1 Vivid Meadow
1 Vivid Grove

As you can see I didn’t remove too much. With the land base present I only removed the strictest tap lands because I feel like they slow things down and there are several ramp spells that rely on pulling basic land cards so I replaced them with basics. Otherwise, I added some nice cat cards that weren’t present in the precon, and adjusted some spells along with adding some win conditions. Let’s check out the additional cards:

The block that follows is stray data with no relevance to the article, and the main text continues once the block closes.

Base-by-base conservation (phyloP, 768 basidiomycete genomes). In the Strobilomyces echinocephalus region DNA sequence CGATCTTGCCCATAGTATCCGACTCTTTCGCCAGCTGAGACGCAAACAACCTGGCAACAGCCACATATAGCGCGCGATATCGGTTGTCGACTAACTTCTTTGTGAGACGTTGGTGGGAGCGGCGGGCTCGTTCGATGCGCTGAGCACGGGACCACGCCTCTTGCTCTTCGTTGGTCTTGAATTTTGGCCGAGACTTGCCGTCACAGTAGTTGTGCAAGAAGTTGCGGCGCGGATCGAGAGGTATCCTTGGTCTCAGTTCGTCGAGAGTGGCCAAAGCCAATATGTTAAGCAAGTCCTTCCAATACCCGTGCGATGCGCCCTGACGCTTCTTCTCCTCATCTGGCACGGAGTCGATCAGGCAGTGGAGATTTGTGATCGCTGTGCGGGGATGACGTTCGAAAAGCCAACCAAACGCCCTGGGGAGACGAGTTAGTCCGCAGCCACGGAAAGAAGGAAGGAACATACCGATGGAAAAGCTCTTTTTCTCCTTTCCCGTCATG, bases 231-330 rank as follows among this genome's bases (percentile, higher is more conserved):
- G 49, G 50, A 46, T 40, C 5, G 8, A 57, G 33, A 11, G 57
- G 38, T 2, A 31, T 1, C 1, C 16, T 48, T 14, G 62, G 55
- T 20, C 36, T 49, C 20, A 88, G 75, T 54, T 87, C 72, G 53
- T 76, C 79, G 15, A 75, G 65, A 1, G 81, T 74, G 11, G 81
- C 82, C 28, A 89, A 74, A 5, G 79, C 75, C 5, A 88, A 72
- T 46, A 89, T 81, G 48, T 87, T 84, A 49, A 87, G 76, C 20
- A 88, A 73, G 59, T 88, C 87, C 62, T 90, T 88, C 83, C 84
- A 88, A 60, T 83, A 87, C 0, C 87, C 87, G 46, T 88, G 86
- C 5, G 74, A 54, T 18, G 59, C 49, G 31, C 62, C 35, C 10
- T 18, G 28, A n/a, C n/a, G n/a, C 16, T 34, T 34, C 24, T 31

Brimaz is the only card that is really an expense, at about $12-14. Everything else is pocket change, and you should be able to pick all of them up for under $30. Here’s my reasoning for the additions: The few cats that I added stay on theme, being able to utilize Arahbo’s eminence ability but also do cool things like summon more cats or beef up cats, or even make your cat spells uncounterable! I added in a tribal themed equipment that I’m surprised didn’t make the precon, and added some more card draw with Rishkar’s Expertise and give my equipments flash with Sigarda’s Aid. As for the win cons: